The money would be used for matching grants to utilities and to set up pilot programs in select cities.
Advanced vehicle grants: $3.2 billion - More than $2 billion is slated for loan guarantees to companies developing batteries for electric cars. Many say electric vehicles are what will ultimately move the nation away from oil, but developing a suitable battery remains the main hurdle.
National parks and public land improvements: $3 billion - This includes money for better access roads, facilities and trails, as well as various environmental cleanup efforts on public land.
Environmental cleanup: $1 billion (Senate) - This would pay for additional cleanup up at old industrial sites and other areas currently monitored by the Environmental Protection Agency.
Large-scale wind projects: $13 billion - This is a three-year extension of the tax break for big wind projects, which essentially provides wind power with a subsidy of around 30%.
The current tax credit needs to be renewed every year. Supporters say the 3-year extension will provide much needed stability to the market, and result in more wind farms being built.
Large-scale renewable projects: $11 billion - The Senate version lets companies take a "carry-back" - a tax credit against prior profits. That's an important incentive for many business that invest in renewable energy, which like banks, are not currently making money.
The $11 billion tax credit would apply to all industries, not just renewable energy. The renewable energy sector is expected to take a big chunk of this money.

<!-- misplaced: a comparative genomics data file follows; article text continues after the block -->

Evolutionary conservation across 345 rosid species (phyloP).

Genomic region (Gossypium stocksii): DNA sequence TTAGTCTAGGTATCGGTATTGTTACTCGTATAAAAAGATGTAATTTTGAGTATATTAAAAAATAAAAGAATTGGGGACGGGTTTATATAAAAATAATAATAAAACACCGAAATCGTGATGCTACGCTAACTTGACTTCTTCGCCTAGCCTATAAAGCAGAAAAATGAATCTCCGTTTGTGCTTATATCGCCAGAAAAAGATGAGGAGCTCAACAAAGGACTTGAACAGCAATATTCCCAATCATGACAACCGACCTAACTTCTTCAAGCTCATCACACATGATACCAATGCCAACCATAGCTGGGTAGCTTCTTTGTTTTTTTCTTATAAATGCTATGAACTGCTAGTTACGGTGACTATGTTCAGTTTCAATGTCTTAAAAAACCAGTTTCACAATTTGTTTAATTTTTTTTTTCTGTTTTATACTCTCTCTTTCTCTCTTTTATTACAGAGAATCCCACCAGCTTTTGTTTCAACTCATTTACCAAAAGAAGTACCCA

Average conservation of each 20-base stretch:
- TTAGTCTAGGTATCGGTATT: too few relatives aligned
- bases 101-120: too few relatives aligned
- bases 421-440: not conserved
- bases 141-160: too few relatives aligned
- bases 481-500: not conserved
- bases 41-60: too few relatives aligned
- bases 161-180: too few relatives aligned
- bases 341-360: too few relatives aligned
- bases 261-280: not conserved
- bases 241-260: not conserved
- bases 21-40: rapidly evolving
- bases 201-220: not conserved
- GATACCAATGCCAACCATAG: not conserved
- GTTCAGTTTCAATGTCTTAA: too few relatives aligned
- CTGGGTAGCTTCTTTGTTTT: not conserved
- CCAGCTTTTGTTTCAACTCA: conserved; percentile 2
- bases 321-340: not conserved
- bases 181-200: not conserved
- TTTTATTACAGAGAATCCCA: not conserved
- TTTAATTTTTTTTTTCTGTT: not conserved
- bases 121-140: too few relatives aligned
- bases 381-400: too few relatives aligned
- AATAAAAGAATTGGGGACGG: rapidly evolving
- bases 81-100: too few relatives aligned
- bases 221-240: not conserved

The House version also has the "carry back" provision, plus it allows for direct grants from the Energy Department worth 30% of the value of a renewable energy project, a potential boon to new companies that don't have past profits.
The industry has been arguing for something even more generous - a so called "refundablilty" clause that's similar to the DOE grant but relies on the Internal Revenue Service for the money.
There's been some opposition to the grants and refundability proposals in the Senate. Some claim that money will be given to companies that don't really need it. As the bill continues to be debated what the final version will look like remains to be seen.
Home conservation: $4.3 billion - Homeowners are eligible for a tax credit for part of the cost of various efficiency measures like replacing an old furnace or adding better insulated windows. The dollar amount of the credit for each item (furnace, windows, etc.) is currently capped at various levels. The new bill would remove these individual caps and allow for a 30% tax credit on all items. The value of the tax credit is capped at $1,500.
Renewable energy and conservation bonds: $1.5 billion - This lets local and state governments raise money for renewable energy and conservation projects by issuing bonds backed by the federal government.
Renewable energy manufacturing: $1.4 billion - In the Senate version only, this would let companies that make renewable energy components - like wind turbines or solar panels, receive a tax credit of 30% of their new investments in plants or machinery.
Small-scale renewable tax credits: $1 billion - Currently, if you buy a small windmill for your backyard, a solar hot water heater or a geothermal heating system you can write off 30% of the cost on your federal tax bill, capped at $2,000 for the heating systems and $4,000 for the wind turbine. This bill removes those caps, although the 30% limit remains.